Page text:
On August 10, 2018

Planning your estate is an important undertaking, which is why you want to avoid making mistakes so as to prevent future hardships for your family after you are gone. Normally, we’d save this bit of advice for the end of the blog, but it’s too important to put it at the end. Do yourself a favor and hire a Centennial estate planning attorney to help you with your will and estate planning needs to avoid the below mentioned mistakes that can easily occur if you do your estate planning haphazardly.

So, without further ado, here’s a list of five things not to do in terms of estate planning.

5 Mistakes to Avoid When Estate Planning | Centennial Estate Planning Attorney

5 Mistakes to Avoid When Estate Planning | Centennial Estate Planning Attorney

Putting it Off

By putting off an estate plan you can in fact do harm to your family. The reason being, if you don’t have an estate plan in place and you pass away – your estate may incur unwanted taxes and throw your assets into probate for a court to decide the outcome of your estate and appoint an executor and trustee, if necessary.

Oblivious to You Goals and Plan

This is another great reason to have a specialist to educate you about all areas of estate planning, because even the rich and famous rely on estate planners to ensure that a well-thought-out plan is executed. As your estate planner, these folks should clearly explain to you every aspect so that you know how to implement each aspect and explain everything clearly to your beneficiaries. For your part, you should keep either a journal or takes notes to remind you of your estate plan’s processes and basic areas.

Not Updating Your Beneficiaries

It’s best to revisit your estate plan, so that in the event a family member passes away or leaves due to a divorce, you rectify your estate plan to name new beneficiaries as needed. Again, not staying on top of this can prove disastrous in the event you die, because it could put the matter back into the realm of needing a court ruling to clear up matters. Remember, it’s not just your will that this applies to, but life insurance, retirement accounts, and other assets. Imagine now, if you will, naming parents or siblings as beneficiaries, but then a few years later you begin to have a family and forget to name your spouse and kids as your intended beneficiaries. And, something happens to you – the mess that it leaves in your wake would be very unpleasant.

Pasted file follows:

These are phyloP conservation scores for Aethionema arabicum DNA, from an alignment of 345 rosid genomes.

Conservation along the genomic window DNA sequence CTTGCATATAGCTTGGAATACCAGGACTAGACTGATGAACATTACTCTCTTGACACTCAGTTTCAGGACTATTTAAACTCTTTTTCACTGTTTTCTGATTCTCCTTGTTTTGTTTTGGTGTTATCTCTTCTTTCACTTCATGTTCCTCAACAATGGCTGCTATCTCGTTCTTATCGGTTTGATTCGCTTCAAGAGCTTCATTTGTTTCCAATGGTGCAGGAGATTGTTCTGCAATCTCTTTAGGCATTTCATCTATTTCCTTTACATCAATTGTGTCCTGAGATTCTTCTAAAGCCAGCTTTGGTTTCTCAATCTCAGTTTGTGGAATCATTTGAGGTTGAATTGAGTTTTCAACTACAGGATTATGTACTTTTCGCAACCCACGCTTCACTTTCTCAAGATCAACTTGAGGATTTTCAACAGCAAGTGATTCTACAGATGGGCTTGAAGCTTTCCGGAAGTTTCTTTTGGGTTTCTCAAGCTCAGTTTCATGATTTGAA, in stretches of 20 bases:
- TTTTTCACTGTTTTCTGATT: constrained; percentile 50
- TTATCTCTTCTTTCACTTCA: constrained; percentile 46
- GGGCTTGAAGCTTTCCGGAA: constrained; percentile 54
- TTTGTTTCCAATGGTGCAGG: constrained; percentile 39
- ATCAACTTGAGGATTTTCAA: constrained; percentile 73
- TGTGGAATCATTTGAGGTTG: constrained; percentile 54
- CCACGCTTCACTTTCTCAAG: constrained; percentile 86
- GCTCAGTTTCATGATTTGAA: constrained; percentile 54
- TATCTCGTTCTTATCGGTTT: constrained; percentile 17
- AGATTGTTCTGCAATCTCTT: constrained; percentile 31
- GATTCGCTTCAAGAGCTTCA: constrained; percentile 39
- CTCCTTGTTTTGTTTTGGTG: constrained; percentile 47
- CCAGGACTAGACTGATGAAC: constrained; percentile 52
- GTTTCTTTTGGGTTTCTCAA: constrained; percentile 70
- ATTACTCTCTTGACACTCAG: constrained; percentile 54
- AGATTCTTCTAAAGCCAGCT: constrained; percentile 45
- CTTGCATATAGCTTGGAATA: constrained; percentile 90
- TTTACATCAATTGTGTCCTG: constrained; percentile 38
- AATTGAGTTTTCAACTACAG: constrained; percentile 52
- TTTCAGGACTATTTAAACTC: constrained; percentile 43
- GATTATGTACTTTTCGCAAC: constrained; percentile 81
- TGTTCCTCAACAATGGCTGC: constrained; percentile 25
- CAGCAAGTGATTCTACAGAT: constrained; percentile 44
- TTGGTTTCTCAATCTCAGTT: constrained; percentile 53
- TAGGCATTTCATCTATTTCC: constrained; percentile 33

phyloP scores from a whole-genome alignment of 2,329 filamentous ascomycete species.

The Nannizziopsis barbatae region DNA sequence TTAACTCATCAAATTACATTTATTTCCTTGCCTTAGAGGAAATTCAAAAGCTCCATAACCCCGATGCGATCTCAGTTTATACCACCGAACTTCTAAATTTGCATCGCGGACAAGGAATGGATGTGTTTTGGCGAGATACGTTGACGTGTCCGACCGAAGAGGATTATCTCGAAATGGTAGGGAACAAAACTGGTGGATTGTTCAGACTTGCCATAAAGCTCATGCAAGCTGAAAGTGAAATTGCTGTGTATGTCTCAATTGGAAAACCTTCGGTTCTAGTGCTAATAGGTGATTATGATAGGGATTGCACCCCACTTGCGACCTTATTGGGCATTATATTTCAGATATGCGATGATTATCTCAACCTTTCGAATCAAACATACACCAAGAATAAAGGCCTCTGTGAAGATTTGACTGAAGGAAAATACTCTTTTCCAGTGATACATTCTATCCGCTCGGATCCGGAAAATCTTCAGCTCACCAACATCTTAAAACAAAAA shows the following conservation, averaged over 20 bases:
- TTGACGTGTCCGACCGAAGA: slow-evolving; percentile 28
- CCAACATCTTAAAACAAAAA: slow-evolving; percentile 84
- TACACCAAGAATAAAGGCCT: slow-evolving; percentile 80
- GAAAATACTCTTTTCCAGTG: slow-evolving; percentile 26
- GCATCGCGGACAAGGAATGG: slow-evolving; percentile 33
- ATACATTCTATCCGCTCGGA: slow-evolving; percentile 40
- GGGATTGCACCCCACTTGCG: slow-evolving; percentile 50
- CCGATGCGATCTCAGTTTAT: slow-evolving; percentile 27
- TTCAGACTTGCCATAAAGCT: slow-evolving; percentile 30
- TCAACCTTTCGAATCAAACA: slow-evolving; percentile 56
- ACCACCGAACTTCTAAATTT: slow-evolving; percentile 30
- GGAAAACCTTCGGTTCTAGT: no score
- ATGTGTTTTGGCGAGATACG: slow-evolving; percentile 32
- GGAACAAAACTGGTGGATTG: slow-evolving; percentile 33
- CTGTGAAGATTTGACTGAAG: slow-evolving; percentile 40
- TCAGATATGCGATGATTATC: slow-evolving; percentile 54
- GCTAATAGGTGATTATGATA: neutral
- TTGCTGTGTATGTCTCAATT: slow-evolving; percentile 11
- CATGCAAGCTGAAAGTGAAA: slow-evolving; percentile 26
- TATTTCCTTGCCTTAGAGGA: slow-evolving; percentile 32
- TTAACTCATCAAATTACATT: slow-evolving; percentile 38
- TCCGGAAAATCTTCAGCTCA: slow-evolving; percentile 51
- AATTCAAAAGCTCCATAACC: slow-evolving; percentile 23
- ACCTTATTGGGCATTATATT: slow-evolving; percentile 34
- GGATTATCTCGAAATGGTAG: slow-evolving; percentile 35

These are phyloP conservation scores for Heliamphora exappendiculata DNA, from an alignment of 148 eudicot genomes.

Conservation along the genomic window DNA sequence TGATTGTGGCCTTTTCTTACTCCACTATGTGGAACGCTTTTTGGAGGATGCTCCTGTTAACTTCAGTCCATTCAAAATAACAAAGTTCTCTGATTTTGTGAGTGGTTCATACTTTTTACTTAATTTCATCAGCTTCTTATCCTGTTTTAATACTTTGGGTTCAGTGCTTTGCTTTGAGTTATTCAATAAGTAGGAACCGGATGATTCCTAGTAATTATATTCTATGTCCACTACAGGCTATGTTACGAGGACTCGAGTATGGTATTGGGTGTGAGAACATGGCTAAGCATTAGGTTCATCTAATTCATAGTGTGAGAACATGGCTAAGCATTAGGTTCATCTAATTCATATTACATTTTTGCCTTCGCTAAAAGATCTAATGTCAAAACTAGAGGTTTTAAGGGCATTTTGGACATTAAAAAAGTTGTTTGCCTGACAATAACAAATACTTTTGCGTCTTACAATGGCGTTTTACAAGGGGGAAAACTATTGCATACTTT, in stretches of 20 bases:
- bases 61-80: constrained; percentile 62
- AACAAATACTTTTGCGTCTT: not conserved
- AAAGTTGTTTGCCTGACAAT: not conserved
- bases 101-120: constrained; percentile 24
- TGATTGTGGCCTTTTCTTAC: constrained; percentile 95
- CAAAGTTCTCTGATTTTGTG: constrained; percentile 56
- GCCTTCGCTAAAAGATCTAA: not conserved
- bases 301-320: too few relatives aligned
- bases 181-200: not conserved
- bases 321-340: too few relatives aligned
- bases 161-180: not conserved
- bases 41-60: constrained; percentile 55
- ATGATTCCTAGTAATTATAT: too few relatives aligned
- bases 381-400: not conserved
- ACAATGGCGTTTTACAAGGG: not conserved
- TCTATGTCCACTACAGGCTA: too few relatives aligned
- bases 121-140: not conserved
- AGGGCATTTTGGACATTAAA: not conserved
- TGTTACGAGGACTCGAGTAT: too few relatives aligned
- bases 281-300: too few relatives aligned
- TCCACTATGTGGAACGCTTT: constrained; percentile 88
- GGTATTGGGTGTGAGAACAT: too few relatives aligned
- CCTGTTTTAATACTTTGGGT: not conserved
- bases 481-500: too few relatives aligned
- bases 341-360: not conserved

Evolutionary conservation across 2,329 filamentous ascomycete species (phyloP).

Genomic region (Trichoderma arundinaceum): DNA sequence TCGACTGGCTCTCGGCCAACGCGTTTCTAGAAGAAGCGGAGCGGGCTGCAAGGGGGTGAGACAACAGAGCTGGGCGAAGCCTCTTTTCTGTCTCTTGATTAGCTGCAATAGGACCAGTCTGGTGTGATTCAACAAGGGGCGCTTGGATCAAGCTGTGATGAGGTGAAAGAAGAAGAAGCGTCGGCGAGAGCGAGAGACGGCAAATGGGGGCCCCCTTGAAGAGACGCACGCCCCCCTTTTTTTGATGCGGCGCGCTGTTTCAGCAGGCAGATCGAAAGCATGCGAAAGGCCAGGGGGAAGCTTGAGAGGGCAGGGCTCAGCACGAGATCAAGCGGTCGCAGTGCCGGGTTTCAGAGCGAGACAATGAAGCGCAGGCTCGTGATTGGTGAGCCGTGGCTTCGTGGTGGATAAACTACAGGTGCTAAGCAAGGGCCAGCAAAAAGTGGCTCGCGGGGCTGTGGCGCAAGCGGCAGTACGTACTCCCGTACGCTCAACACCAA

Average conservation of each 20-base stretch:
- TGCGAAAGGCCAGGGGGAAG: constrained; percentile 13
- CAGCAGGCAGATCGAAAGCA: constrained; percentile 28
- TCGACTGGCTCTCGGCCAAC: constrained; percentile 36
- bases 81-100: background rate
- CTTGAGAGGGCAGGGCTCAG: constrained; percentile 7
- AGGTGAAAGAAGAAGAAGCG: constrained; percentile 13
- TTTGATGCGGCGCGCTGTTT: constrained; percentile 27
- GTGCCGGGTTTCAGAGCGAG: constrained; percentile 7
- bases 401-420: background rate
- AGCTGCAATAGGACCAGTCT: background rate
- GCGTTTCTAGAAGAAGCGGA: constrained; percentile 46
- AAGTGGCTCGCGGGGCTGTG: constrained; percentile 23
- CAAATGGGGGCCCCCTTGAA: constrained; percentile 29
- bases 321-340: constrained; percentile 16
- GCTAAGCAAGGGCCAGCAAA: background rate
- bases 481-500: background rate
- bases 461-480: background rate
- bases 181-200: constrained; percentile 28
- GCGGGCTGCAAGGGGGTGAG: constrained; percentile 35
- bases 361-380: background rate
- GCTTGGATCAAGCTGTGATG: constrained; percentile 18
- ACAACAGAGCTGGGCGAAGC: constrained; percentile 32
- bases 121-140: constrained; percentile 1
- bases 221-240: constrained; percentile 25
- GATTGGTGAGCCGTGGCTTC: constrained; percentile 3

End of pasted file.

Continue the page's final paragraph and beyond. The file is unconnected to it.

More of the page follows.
Not Updating Asset Ownership

Let’s say you’ve become estranged from a brother or sister, yet you still have them named as a beneficiary on a car, house, trust, or business. Are the current owners/beneficiaries still the intended ones? Maybe something has happened to their situation and they are no longer able to fulfill the beneficiary role you had them in mind for. The wisest thing to do is revisit your estate plan every two years, and make sure the intended asset owners are still accurate.

Powers of Attorney are not Updated

This is another common mistake in estate planning. You’ll generally have two powers of attorney: a power of attorney for medical and one for financial dealings. For instance, let’s say you named one child as the financial power of attorney, but they’ve turned out to become less dependable in terms of trustworthiness or they just don’t have the organizational skills to handle the task before them. Typically, you’ll want to put a loving and caring family member in charge of your medical power of attorney, so that they can advocate for your health when you aren’t able to.

Contact a Centennial Estate Planning Attorney at JR Phillips & Associates, PC

Every estate plan is different, which is why you need the assistance of the Centennial Estate Planning Attorney at JR Phillips & Associates, PC to help you navigate the complexities and help make it all understandable. Our approach is simple, we start by looking at each of your assets and figure out the best way to manage them for you future and legacy.

 

Categories: Estate Planning, Inheritances, Life Insurance, Probate